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January 7th, 2007

Software Update Server – using launchd and sed to ensure off-net transfers

Like most hosting companies, I imagine, we have a public side network (10 and 100mbit connections) and a private side network (GigE)
We monitor the public side network switch ports for billing purposes and any local server to server traffic we try to keep on the private side network. Things like backups and database queries and mail routing, etc, etc..

Well, with the Software Update Server in Tiger Server we now have the ability to update a large set of systems using a single downloaded copy of updates. So using the nice little utility Software Update Enabler built by Andrew Wellington, we can point all our Xserves running Tiger Server to our single SUS through the backside network.

However….

The SUS is really just a customized instance of Apache whose content is updated by the swupd_sync process that is periodically run. It connects to the Apple SUS (akamai cache somewhere close) and compares the “index.sucatalog” file, which is merely a big plist xml file to it’s local copy and downloads the missing pieces.

When the swupd_sync process is done it replaces the host name/prefix directory portion of all the URLs that are in that file with it’s own hostname value like so:

<key>English</key>
<string>http://swcdn.apple.com/content/downloads/55/22/022-2725/252QW5yQ2d3BLTgrZn8CVB5KGj7YtyZt3b/022-2725.English.dist</string>
is transformed to:

<key>English</key>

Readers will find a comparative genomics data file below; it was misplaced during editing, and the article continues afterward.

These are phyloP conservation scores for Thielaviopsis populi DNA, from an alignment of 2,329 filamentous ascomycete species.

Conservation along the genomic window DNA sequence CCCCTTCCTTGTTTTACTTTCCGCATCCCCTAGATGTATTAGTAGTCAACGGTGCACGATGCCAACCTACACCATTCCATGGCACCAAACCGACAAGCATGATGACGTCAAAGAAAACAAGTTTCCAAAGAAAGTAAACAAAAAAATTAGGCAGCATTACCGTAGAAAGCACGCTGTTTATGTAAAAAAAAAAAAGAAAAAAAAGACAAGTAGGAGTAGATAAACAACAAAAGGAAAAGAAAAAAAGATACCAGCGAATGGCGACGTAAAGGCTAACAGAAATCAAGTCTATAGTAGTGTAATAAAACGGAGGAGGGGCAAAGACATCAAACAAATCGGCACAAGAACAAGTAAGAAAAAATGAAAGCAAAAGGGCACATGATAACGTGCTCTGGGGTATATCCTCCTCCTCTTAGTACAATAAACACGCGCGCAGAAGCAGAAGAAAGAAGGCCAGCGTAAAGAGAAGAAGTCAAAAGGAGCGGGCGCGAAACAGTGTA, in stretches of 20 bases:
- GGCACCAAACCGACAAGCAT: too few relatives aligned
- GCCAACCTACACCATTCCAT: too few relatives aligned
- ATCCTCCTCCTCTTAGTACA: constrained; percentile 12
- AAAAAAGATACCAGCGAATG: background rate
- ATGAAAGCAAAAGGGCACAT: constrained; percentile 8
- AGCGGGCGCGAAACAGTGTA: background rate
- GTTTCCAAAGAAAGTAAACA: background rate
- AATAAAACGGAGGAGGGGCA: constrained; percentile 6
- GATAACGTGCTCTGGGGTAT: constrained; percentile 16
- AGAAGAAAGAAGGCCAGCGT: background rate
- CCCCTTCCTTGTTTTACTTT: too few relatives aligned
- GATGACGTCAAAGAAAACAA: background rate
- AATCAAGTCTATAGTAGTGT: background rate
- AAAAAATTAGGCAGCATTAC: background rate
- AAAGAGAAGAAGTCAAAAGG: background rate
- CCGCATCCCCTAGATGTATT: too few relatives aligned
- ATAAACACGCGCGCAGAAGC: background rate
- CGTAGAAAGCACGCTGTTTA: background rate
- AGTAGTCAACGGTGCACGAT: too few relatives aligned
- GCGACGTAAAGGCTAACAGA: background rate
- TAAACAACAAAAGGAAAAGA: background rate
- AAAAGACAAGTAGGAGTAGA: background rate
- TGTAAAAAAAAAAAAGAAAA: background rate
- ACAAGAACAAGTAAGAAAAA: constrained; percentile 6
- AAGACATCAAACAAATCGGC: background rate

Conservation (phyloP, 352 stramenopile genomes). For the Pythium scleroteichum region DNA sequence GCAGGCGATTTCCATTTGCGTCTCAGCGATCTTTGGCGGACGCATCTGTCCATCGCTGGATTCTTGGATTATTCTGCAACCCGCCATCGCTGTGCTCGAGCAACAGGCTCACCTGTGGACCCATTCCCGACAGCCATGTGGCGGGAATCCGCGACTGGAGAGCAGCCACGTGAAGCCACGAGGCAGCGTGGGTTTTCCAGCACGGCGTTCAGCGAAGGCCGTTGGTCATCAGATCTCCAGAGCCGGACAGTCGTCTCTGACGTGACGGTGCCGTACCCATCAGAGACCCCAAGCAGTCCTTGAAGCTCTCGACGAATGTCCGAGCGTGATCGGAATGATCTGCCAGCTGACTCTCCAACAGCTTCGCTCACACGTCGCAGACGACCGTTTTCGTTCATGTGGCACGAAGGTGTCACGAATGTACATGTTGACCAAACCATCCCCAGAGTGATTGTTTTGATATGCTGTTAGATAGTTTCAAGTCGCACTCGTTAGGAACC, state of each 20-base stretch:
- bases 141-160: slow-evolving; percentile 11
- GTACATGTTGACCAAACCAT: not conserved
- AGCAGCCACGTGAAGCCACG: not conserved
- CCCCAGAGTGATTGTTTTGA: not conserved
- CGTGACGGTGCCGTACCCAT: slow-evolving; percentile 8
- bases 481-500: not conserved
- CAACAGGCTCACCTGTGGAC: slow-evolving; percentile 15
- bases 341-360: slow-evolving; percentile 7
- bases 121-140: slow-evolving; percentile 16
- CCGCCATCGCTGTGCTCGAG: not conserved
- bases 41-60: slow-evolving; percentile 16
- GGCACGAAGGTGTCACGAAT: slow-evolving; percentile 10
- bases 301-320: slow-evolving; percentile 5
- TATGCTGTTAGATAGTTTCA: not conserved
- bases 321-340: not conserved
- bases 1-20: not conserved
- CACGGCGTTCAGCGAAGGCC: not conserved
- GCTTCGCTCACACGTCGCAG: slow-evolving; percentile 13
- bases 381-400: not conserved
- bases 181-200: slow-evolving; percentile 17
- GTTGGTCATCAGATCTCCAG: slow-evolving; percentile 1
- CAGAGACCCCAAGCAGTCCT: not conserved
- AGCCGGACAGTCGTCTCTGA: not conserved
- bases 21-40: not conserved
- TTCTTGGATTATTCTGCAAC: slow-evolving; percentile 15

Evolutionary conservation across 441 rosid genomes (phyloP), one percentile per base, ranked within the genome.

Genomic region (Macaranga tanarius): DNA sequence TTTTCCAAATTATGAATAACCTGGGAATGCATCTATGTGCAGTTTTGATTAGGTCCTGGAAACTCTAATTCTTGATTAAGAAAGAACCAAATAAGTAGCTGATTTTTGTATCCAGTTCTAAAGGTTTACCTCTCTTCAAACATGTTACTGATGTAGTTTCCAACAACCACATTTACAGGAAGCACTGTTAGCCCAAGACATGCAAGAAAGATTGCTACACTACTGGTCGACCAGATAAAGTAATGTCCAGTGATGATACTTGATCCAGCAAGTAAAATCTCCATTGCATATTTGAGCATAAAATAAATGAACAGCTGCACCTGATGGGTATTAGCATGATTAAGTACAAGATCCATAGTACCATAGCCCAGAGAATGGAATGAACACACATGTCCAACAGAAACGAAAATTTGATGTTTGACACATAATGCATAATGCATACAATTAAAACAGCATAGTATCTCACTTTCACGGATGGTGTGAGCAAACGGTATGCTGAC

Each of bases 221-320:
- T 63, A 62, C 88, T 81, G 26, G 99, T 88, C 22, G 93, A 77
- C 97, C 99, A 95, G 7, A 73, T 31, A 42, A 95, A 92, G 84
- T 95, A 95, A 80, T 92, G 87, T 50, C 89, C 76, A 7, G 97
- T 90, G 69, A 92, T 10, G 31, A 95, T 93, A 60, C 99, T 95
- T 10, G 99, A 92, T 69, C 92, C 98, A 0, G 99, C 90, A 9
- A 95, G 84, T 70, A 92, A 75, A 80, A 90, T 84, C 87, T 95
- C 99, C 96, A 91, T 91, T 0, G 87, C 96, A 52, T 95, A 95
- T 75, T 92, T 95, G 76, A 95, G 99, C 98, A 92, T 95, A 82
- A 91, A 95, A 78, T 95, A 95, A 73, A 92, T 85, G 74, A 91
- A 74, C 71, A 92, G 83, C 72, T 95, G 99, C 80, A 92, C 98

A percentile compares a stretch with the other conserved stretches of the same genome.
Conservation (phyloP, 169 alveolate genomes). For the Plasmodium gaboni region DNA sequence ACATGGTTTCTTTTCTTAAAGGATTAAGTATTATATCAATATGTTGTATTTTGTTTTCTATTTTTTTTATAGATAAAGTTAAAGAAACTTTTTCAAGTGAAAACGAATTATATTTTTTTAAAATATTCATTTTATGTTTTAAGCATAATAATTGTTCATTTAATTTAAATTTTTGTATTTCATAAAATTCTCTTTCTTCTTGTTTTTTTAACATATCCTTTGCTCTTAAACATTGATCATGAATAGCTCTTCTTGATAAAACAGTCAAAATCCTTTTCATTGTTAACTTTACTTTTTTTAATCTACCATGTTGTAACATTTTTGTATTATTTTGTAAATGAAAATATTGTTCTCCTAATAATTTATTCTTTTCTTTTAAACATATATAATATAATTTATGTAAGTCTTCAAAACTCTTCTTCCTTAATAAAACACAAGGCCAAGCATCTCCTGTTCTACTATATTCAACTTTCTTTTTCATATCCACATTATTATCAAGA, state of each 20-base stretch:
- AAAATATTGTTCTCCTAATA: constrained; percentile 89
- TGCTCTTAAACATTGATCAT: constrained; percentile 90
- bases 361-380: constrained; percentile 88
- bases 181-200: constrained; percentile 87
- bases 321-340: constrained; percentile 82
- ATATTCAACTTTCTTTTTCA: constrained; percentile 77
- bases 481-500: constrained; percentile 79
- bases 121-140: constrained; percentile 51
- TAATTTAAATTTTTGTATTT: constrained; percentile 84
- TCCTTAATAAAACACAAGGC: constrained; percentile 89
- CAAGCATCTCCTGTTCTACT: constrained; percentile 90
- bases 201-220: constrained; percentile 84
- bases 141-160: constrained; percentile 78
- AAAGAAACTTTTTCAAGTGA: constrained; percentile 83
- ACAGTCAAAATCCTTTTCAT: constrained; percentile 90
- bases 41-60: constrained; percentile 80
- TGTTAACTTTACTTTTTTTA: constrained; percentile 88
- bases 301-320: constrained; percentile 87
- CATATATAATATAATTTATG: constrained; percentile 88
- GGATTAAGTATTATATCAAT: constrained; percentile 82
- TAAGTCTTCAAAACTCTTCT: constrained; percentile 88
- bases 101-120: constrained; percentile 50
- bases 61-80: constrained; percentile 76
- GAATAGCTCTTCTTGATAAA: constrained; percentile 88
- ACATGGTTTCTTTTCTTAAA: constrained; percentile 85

<string>http://server.yoursus.com:8088/022-2725/252QW5yQ2d3BLTgrZn8CVB5KGj7YtyZt3b/022-2725.English.dist</string>

So here’s the problem.

That “server.yoursus.com” host name is more than likely the hostname of the public interface of your server. When a Tiger Xserve connects to our SUS (through it’s backside interface), it will read the index.sucatalog file, but when it goes to download the actual update files, it will be using those urls that swupd_sync generated. Which means the downloads will travel through the public side interfaces and completely negate the purpose of running the Updates through the backside network.

Now, I have asked the OS X Server product manager to allow a preference in the Software Update panel of Server Admin to set the host name that will be used by swpupd_sync in constructing those urls, but that feature hasn’t been added yet, so I had to come up with a workaround of my own to ensure that those urls in the index.sucatalog file refer to a private side network interface.

Enter launchd and sed

First thing to do was to come up with a script that altered those urls. I needed a quick and dirty find and replace on a text file. Not much out there that’s simpler at doing that than sed.

My simple shell script “alterswuphost.sh” for altering index.sucatalog which is in /usr/share/swupd/html
#!/bin/sh -
#

cd /usr/share/swupd/html;
sed -i .bkp ‘/server/s/server\.yoursus\.com/serverINTERNAL\.yoursus\.com/g’ index.sucatalog;
exit 0;

this says: for lines that contain “server”, find instances of “server.yoursus.com” and change them to “serverINTERNAL.yoursus.com”